Pauline Parker and Juliet Hulme met in school during the 1950s. Instant best friends, they proceeded to spend every minute possible together, often writing about a fantasy land of their own invention. More and more estranged from their respective families, the two girls realise that they are extremely different from most other people, and agree to take any steps necessary to ensure that they are not seperated. The two families are increasingly concerned about the girls' friendship in a strictly moralistic era.Written by
Murray Chapman <email@example.com>
When Pauline visits Juliet at the hospital, she admires the red knitting on which Juliet is working. Juliet tells her "it's for you." Several scenes later, when Juliet and Pauline are seated on the bus during the "The Ones That I Worship" poem, Pauline is wearing the now-complete red sweater. See more »
[Director Peter Jackson opens with the scene that should, logically, end the film: that is, the moments immediately following the murder. The girls Juliet and Pauline run screaming up the hill-path to the tea-house, sobbing and covered in blood. The scene is intercut with b&w visions of the two running across a ship deck to meet Dr. and Mrs. Hulme, whom they both refer to as their mother, as the first three exclamations of "Mummy!" demonstrate]
[...] See more »
Special thanks to the brave Borovnian extras. See more »
The original New Zealand version ran 108 min. Peter Jackson then cut 9 minutes from the film for the international release. (he has mentioned that the 99 min. cut is the one he prefers.) See more »
How Much Is That Doggie in the Window
Written by Bob Merrill (as Merrill)
By Permission of Golden Bell Songs/J. Albert & Sons See more »
A Beautiful Haunting Story Of Teenage Obsession
Lesbian murderers ? I'm sort of guessing that I might not like this movie very much . No doubt we'll be seeing some polemical do gooder film maker with zero talent making a movie where anyone who gets murdered by the gay girls probably asked for it because they were a rabid homophobe
That was my abstract opinion of HEAVENLY CREATURES when it was released to some critical acclaim ten years ago , with much of the acclaim going to writer/director Peter Jackson whose previous gory horror comedies I'd enjoyed . Yeah the guy was talented I remember thinking , but in a liberal climate we'd no doubt be hearing a myriad of excuses via the film for the girls crime and it was this attitude that stopped me from watching the movie until it was broadcast on BBC 2 tonight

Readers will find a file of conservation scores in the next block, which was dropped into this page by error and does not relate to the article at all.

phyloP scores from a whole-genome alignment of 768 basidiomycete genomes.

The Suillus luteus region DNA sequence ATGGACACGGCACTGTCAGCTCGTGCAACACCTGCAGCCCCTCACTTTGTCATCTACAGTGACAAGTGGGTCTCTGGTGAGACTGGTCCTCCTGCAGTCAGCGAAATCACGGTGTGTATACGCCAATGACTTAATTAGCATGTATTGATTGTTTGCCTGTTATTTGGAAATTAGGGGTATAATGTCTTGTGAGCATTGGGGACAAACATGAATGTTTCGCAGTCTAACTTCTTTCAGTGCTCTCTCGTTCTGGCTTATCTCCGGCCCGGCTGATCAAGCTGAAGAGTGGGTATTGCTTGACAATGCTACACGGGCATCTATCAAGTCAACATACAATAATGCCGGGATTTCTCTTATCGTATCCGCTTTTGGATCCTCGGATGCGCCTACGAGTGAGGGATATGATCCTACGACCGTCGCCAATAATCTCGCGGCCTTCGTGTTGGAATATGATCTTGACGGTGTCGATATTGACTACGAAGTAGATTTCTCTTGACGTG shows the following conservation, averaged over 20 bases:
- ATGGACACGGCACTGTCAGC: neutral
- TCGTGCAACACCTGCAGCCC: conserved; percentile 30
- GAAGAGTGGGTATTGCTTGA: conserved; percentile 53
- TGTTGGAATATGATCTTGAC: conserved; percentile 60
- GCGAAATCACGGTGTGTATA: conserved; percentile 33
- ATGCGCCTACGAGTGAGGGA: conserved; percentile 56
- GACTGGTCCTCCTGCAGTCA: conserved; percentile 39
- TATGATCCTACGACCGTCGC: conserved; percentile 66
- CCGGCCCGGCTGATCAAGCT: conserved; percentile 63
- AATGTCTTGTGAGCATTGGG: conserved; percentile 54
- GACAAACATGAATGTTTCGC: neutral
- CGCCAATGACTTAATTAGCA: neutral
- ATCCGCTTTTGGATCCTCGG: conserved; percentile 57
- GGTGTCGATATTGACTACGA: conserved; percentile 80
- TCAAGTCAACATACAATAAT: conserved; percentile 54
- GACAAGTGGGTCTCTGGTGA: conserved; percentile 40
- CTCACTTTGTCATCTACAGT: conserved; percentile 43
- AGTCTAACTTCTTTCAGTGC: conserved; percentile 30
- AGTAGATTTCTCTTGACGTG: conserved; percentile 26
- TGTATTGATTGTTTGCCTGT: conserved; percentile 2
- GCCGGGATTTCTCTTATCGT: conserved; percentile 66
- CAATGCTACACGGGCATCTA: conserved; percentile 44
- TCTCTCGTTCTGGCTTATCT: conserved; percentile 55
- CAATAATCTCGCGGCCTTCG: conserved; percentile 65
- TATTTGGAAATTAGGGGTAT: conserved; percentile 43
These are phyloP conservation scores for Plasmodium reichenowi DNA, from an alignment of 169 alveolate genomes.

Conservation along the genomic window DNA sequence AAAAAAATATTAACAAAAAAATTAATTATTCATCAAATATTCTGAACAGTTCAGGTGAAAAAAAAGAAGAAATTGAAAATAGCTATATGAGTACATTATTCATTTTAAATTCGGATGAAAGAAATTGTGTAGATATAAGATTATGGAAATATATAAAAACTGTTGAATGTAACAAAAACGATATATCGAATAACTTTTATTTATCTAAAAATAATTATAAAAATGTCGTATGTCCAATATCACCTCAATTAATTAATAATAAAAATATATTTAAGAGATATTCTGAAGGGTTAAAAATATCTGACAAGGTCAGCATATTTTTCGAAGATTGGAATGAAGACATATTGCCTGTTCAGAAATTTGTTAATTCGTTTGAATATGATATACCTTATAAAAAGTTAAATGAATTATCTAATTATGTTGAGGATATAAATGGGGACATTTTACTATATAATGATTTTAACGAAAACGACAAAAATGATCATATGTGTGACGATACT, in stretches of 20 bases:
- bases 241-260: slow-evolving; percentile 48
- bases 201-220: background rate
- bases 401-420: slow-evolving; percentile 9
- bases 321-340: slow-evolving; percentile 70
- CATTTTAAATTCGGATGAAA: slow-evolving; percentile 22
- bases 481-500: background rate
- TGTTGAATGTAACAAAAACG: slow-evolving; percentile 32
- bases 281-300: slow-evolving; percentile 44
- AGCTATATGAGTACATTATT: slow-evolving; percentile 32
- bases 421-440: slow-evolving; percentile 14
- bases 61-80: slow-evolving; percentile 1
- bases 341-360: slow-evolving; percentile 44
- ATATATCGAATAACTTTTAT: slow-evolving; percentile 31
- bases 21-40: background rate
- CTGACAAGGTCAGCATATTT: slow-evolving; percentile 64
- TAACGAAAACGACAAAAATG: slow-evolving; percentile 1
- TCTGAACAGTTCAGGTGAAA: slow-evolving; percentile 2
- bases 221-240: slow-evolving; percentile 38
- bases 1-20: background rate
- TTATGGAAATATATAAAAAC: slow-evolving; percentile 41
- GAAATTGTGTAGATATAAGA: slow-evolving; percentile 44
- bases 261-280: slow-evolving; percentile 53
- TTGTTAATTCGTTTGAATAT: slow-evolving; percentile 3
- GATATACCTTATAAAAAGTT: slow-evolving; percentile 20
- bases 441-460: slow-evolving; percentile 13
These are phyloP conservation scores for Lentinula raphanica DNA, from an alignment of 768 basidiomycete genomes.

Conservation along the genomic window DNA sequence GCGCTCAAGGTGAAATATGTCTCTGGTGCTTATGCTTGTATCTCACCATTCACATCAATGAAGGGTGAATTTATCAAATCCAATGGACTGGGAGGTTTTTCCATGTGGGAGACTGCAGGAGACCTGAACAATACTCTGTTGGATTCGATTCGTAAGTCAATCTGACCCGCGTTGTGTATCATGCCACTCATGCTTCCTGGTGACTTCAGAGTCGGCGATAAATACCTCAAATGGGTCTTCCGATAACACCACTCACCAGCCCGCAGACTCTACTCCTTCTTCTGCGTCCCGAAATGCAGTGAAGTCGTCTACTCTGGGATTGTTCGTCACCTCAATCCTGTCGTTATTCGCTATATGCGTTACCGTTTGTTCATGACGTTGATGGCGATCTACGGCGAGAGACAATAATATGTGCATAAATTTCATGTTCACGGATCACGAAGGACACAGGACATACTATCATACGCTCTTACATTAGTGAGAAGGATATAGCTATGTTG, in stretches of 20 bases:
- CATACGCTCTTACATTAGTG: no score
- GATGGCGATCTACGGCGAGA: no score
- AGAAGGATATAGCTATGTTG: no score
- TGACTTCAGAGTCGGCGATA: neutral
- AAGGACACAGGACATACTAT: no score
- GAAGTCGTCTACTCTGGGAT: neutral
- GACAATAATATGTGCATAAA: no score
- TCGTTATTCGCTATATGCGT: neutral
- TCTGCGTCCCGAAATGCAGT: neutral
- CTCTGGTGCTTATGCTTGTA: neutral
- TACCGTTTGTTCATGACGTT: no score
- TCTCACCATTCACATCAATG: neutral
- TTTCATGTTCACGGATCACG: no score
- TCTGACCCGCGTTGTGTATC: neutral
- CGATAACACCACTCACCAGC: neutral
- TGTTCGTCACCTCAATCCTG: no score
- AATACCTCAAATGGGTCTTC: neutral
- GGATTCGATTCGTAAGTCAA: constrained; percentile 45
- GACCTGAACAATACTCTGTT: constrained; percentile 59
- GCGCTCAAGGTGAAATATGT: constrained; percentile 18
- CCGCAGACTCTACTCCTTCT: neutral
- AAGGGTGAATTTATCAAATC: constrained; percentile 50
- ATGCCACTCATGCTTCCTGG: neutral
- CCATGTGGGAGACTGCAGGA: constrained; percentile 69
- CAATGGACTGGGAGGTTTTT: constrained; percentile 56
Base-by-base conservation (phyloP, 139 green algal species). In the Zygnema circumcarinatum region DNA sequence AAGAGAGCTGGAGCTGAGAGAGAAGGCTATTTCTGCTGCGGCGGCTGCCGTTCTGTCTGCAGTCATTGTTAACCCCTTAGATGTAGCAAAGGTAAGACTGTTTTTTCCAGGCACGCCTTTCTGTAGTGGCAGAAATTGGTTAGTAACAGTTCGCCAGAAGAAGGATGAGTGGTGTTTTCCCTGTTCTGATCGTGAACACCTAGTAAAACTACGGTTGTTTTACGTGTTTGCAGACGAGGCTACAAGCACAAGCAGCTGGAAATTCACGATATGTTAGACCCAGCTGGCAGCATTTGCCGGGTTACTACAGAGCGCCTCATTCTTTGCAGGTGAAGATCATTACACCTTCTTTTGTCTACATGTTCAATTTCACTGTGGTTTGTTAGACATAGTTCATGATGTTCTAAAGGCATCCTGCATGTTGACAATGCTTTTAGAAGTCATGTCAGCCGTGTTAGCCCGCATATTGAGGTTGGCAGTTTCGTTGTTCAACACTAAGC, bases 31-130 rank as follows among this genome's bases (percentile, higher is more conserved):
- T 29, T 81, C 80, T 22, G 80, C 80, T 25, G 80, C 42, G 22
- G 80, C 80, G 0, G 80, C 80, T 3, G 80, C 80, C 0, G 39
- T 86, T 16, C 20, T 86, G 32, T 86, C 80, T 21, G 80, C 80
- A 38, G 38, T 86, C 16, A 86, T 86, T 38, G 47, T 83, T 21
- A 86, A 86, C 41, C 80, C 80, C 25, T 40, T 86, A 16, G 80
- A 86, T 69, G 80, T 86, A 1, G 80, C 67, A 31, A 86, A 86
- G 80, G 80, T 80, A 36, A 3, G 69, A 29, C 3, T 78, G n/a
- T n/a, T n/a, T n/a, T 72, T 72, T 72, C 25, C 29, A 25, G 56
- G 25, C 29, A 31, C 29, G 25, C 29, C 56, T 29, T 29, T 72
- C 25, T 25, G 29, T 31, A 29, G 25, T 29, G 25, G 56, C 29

I was fooling myself if I thought Jackson was going to make a bad movie . This is another piece of heart melting , intelligent movie making from the Kiwi genius and I'm sorry for doubting Jackson for a moment . What Jackson has done has made a movie where it's difficult to think of the two protagonists as " lesbian lovers " , Pauline Reiper and Juliet Hulme are two teenagers who love each other full stop and the screenplay doesn't once make any excuses for anything that happens , we're not supposed to feel disgusted by their relationship , we're not supposed to feel that they are victims in any way and we're not supposed to feel that a conservative , homophobic society is to blame for what happened . Jackson deserves much credit for making an amoral movie without an agenda , it's up to the free thinking audience to make up their own minds on the case. Take for example the murder of Mrs Rieper who kindly takes the girls to a tea house then for a walk in the countryside . It's difficult not to notice that if she'd been an uncaring cruel dragon with absolutely no conscience the girls wouldn't have had an opportunity to murder the woman .
It's also a movie that captures the spirit of being a teenager in love . When for whatever reason you have to say goodbye to your first love it's the end of the world . You'll do anything to stop it happening - ANYTHING - and you won't forgive anyone who caused it to happen . Fantasy sequences similar to the ones shown here are also a staple diet of the teenage mind and if you disagree with me you're either being dishonest or you're under twelve years of age . Believe me this movie reminded me , perhaps a little too much , of my own teenage angst
Jackson also deserves credit for his casting Melanie Lynskey and ( A then totally unknown ) Kate Winslet as Pauline and Juliet . Neither of them can be described as strikingly attractive and you do have to worry who we would have got instead if this was a Hollywood production , but they play the star crossed lovers with absolute conviction , as indeed do the rest of the cast
HEAVENLY CREATURES is beautiful , haunting , thoughtful and incisive . With the exception of Martin Scorsese I rate Peter Jackson as the world's greatest living film maker and HEAVENLY CREATURES is the first movie that showed the true greatness Jackson is capable of
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